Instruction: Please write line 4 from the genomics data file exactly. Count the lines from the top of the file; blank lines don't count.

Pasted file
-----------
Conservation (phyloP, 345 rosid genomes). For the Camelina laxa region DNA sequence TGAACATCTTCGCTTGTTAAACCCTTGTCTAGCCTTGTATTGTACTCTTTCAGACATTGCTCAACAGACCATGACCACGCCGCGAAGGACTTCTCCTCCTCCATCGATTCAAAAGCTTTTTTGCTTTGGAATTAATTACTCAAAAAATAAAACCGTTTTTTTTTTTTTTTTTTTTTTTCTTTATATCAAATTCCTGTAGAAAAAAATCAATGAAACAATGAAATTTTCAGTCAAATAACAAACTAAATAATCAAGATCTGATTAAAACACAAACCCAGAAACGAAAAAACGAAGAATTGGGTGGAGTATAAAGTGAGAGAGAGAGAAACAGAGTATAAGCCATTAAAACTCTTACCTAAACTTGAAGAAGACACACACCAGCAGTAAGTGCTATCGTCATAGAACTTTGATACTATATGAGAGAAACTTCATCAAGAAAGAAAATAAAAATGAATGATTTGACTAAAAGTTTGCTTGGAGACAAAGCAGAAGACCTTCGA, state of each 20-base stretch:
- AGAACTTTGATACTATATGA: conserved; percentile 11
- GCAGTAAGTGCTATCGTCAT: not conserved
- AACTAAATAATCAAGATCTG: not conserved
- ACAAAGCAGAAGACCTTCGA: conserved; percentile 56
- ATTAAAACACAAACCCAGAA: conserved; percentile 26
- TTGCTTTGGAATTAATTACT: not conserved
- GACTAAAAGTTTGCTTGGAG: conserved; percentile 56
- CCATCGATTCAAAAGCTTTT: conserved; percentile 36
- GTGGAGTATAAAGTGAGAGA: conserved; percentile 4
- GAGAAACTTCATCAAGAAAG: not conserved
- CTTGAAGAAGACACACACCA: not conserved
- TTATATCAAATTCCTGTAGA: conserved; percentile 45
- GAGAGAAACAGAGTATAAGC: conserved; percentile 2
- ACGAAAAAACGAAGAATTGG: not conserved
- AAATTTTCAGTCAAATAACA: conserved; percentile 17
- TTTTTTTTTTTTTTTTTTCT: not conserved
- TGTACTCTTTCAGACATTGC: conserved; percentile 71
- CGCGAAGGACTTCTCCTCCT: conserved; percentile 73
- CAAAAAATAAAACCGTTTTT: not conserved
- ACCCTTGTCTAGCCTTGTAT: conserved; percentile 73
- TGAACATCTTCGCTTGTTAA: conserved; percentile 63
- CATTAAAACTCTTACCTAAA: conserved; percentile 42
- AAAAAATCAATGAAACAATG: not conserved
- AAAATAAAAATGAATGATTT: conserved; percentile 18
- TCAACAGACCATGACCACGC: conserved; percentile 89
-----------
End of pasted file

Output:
- AACTAAATAATCAAGATCTG: not conserved